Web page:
by Alex Slusher and Andrew Carpenter
Monday started as a normal gathering, with announcements about victories on the soccer pitch, service learning sign-ups, and the upcoming PSAT’s filling the seemingly normal twenty minutes.
However, towards the end of gathering, many Chinese students (mostly international dorm students) stood up to make an announcement expressing their discontent with a situation that transpired during the sophomore cultural event.
During the event, students were presented with a provocative art piece outside the play they were attending. The piece consisted of an image of Mao Zedong, and alongside the image were numerous mini American flags. The portrait of Zedong had been purposefully littered holes where the audience could insert American Flags.
While most students appreciated the provocative artwork, certain Chinese students found it incredibly offensive. These students, accompanied by other Chinese students who did not attend the play, stood up to make a statement regarding the installation during gathering.
Afterwards, many day students left the Great Hall confused. Hadn’t Mao Zedong committed near genocide, wiping out millions of his own population during his regime? Didn’t Mao represent the communist ideals that are criticized so harshly in our country?
The short answer to these questions is, naturally, “yes”, but Mao Zedong is a much more complex cultural figure than his amoral actions might lead one to believe, which is why our article explores and explains who Mao Zedong was, and why disagreement about whether or not to respect him is completely okay.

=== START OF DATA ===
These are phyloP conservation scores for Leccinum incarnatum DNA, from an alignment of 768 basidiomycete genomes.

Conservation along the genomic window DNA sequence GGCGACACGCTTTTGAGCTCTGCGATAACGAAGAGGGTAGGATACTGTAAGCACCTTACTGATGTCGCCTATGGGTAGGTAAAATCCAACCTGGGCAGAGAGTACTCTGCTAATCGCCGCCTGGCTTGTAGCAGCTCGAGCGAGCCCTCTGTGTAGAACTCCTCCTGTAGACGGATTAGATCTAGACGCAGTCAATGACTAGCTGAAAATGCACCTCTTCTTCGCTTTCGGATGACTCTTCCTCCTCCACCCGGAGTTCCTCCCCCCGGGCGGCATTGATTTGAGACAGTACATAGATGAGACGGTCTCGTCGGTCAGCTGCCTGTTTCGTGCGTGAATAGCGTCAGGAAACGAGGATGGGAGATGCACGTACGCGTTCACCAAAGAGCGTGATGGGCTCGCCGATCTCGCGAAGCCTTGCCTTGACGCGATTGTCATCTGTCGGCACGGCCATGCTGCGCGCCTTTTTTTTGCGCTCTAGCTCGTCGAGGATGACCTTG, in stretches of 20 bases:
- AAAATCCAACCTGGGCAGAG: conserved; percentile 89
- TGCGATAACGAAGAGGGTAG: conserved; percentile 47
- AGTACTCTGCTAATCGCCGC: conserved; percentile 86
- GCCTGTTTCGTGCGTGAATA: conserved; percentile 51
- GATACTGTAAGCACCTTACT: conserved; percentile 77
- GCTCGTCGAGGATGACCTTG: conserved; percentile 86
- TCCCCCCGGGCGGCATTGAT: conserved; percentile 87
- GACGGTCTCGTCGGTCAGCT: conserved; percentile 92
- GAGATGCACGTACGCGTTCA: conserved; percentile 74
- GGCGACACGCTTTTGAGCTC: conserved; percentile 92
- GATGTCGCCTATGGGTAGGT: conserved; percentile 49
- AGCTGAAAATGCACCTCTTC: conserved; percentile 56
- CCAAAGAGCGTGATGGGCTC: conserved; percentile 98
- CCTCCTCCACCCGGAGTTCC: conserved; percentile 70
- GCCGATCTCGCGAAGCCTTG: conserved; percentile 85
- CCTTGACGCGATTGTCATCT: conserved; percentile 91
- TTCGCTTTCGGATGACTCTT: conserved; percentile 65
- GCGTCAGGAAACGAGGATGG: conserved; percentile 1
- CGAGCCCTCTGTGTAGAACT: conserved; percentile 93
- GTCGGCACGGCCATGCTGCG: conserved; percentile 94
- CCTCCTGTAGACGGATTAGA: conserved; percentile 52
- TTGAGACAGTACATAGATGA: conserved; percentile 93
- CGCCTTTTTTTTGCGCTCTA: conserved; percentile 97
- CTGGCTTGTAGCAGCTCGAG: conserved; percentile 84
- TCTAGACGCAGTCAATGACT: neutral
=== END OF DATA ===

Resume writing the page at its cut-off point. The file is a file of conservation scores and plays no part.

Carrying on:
The life of Mao Zedong was one heavily ingrained in many aspects of Chinese culture. Born in 1883 in Central China, Mao did not grow up wealthy, and instead rose to power over the course of 38 years, after which he founded the Chinese Communist Party (CCP). In 1949, with the CCP in control of the nation, Mao declared China to be the People’s Republic of China (PRC), a fully communist country.
Mao took many great steps to modernize the PRC in order to compete with the United States’ growing power. One of these steps was the Great Leap Forward, which started in 1958 and attempted to reform China’s economy by 1988. The plan focused entirely on growing important industries such as agriculture, steel and technology. The plan strove to power the work force with a strong supply of agriculture, and additionally focused on procuring technological advances.
Mao’s plan, while ambitious, ended up depriving many people of the essential food and shelter, resulting in around 45 million deaths. Throughout the entirety of Mao’s time in power, a total of 65 million people died as a result of his radical reforms.
However, in the process of recovering from the economic crisis that followed the Great Leap Forward, Mao began the Cultural Revolution, an attempt to purge the PRC of anyone tied to the Western world or the former Nationalist government of China. This group mostly consisted scholars or “intellectuals.” Many were killed or exiled and many of those who survived ended up committing suicide.
An anonymous member of the OES community whose grandmother and great great grandfather lived through the Cultural Revolution recounted his family’s experience, saying that they allowed many of their relatives — scholars — to take refuge in their home. Unfortunately, the servant of the family knew that there were “intellectuals” hiding in the jewelry boxes and gave the information to Mao’s “Red Guards” who raided the house. The student says that they were marked as traitors and publicly shamed.